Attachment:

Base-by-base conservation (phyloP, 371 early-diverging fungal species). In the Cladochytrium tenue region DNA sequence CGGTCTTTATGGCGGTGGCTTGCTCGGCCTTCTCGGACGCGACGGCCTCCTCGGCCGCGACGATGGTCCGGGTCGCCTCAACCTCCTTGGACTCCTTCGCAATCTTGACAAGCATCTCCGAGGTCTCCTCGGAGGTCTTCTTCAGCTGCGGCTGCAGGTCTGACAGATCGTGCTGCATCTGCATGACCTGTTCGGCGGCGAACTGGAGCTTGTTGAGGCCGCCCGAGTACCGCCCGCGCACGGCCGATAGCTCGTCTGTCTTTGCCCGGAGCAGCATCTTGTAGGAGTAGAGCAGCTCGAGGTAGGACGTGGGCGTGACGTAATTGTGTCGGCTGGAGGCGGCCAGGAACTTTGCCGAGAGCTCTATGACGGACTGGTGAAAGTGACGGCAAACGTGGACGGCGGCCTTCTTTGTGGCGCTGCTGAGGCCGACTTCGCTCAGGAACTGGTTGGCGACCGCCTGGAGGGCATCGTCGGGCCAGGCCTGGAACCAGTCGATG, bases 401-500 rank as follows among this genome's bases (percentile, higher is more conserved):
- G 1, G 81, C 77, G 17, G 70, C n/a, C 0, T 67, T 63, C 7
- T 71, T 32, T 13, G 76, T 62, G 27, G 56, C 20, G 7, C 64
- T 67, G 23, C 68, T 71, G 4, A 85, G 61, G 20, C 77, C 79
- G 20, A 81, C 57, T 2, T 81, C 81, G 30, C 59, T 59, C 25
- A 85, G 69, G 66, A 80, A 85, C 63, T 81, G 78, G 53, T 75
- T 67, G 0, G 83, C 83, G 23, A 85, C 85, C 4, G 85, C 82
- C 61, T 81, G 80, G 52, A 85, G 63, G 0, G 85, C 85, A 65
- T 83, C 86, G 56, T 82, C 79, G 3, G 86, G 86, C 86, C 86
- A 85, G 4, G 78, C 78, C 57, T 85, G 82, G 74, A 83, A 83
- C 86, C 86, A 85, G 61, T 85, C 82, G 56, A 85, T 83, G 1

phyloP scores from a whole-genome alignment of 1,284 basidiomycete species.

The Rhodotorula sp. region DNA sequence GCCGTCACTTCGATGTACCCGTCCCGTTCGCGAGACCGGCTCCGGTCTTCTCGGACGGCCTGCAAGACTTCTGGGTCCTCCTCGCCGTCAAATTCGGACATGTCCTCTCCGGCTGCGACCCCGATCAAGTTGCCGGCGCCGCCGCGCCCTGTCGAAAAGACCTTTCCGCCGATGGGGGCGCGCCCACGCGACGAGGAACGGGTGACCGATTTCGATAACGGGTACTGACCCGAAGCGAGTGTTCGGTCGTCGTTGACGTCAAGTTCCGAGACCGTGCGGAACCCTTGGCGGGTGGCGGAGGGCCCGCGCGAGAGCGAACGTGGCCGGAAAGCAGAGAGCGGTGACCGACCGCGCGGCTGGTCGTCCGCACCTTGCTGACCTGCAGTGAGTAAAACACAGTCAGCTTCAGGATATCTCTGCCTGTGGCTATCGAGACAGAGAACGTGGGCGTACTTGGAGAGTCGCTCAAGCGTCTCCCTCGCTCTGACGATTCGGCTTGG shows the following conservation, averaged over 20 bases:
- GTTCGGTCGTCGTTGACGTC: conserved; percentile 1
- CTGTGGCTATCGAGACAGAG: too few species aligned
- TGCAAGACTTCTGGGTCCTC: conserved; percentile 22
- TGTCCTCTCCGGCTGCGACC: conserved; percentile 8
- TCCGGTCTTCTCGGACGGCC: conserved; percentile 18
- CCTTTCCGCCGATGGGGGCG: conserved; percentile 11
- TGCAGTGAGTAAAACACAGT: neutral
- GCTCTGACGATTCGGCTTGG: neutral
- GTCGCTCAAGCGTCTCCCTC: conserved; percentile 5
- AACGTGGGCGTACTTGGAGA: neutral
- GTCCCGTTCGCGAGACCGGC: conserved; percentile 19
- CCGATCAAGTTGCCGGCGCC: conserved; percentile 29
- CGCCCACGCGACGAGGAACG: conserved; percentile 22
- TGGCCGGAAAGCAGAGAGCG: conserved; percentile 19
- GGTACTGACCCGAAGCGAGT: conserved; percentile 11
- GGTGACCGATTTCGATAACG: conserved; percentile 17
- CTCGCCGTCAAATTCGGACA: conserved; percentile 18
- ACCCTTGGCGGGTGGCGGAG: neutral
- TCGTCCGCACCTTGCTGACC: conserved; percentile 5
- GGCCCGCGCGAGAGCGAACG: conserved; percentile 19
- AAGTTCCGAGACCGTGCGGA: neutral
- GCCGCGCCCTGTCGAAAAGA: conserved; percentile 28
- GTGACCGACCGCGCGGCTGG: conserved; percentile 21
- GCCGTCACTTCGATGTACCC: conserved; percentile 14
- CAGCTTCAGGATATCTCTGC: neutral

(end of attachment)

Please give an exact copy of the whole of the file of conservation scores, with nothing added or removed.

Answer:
Base-by-base conservation (phyloP, 371 early-diverging fungal species). In the Cladochytrium tenue region DNA sequence CGGTCTTTATGGCGGTGGCTTGCTCGGCCTTCTCGGACGCGACGGCCTCCTCGGCCGCGACGATGGTCCGGGTCGCCTCAACCTCCTTGGACTCCTTCGCAATCTTGACAAGCATCTCCGAGGTCTCCTCGGAGGTCTTCTTCAGCTGCGGCTGCAGGTCTGACAGATCGTGCTGCATCTGCATGACCTGTTCGGCGGCGAACTGGAGCTTGTTGAGGCCGCCCGAGTACCGCCCGCGCACGGCCGATAGCTCGTCTGTCTTTGCCCGGAGCAGCATCTTGTAGGAGTAGAGCAGCTCGAGGTAGGACGTGGGCGTGACGTAATTGTGTCGGCTGGAGGCGGCCAGGAACTTTGCCGAGAGCTCTATGACGGACTGGTGAAAGTGACGGCAAACGTGGACGGCGGCCTTCTTTGTGGCGCTGCTGAGGCCGACTTCGCTCAGGAACTGGTTGGCGACCGCCTGGAGGGCATCGTCGGGCCAGGCCTGGAACCAGTCGATG, bases 401-500 rank as follows among this genome's bases (percentile, higher is more conserved):
- G 1, G 81, C 77, G 17, G 70, C n/a, C 0, T 67, T 63, C 7
- T 71, T 32, T 13, G 76, T 62, G 27, G 56, C 20, G 7, C 64
- T 67, G 23, C 68, T 71, G 4, A 85, G 61, G 20, C 77, C 79
- G 20, A 81, C 57, T 2, T 81, C 81, G 30, C 59, T 59, C 25
- A 85, G 69, G 66, A 80, A 85, C 63, T 81, G 78, G 53, T 75
- T 67, G 0, G 83, C 83, G 23, A 85, C 85, C 4, G 85, C 82
- C 61, T 81, G 80, G 52, A 85, G 63, G 0, G 85, C 85, A 65
- T 83, C 86, G 56, T 82, C 79, G 3, G 86, G 86, C 86, C 86
- A 85, G 4, G 78, C 78, C 57, T 85, G 82, G 74, A 83, A 83
- C 86, C 86, A 85, G 61, T 85, C 82, G 56, A 85, T 83, G 1

phyloP scores from a whole-genome alignment of 1,284 basidiomycete species.

The Rhodotorula sp. region DNA sequence GCCGTCACTTCGATGTACCCGTCCCGTTCGCGAGACCGGCTCCGGTCTTCTCGGACGGCCTGCAAGACTTCTGGGTCCTCCTCGCCGTCAAATTCGGACATGTCCTCTCCGGCTGCGACCCCGATCAAGTTGCCGGCGCCGCCGCGCCCTGTCGAAAAGACCTTTCCGCCGATGGGGGCGCGCCCACGCGACGAGGAACGGGTGACCGATTTCGATAACGGGTACTGACCCGAAGCGAGTGTTCGGTCGTCGTTGACGTCAAGTTCCGAGACCGTGCGGAACCCTTGGCGGGTGGCGGAGGGCCCGCGCGAGAGCGAACGTGGCCGGAAAGCAGAGAGCGGTGACCGACCGCGCGGCTGGTCGTCCGCACCTTGCTGACCTGCAGTGAGTAAAACACAGTCAGCTTCAGGATATCTCTGCCTGTGGCTATCGAGACAGAGAACGTGGGCGTACTTGGAGAGTCGCTCAAGCGTCTCCCTCGCTCTGACGATTCGGCTTGG shows the following conservation, averaged over 20 bases:
- GTTCGGTCGTCGTTGACGTC: conserved; percentile 1
- CTGTGGCTATCGAGACAGAG: too few species aligned
- TGCAAGACTTCTGGGTCCTC: conserved; percentile 22
- TGTCCTCTCCGGCTGCGACC: conserved; percentile 8
- TCCGGTCTTCTCGGACGGCC: conserved; percentile 18
- CCTTTCCGCCGATGGGGGCG: conserved; percentile 11
- TGCAGTGAGTAAAACACAGT: neutral
- GCTCTGACGATTCGGCTTGG: neutral
- GTCGCTCAAGCGTCTCCCTC: conserved; percentile 5
- AACGTGGGCGTACTTGGAGA: neutral
- GTCCCGTTCGCGAGACCGGC: conserved; percentile 19
- CCGATCAAGTTGCCGGCGCC: conserved; percentile 29
- CGCCCACGCGACGAGGAACG: conserved; percentile 22
- TGGCCGGAAAGCAGAGAGCG: conserved; percentile 19
- GGTACTGACCCGAAGCGAGT: conserved; percentile 11
- GGTGACCGATTTCGATAACG: conserved; percentile 17
- CTCGCCGTCAAATTCGGACA: conserved; percentile 18
- ACCCTTGGCGGGTGGCGGAG: neutral
- TCGTCCGCACCTTGCTGACC: conserved; percentile 5
- GGCCCGCGCGAGAGCGAACG: conserved; percentile 19
- AAGTTCCGAGACCGTGCGGA: neutral
- GCCGCGCCCTGTCGAAAAGA: conserved; percentile 28
- GTGACCGACCGCGCGGCTGG: conserved; percentile 21
- GCCGTCACTTCGATGTACCC: conserved; percentile 14
- CAGCTTCAGGATATCTCTGC: neutral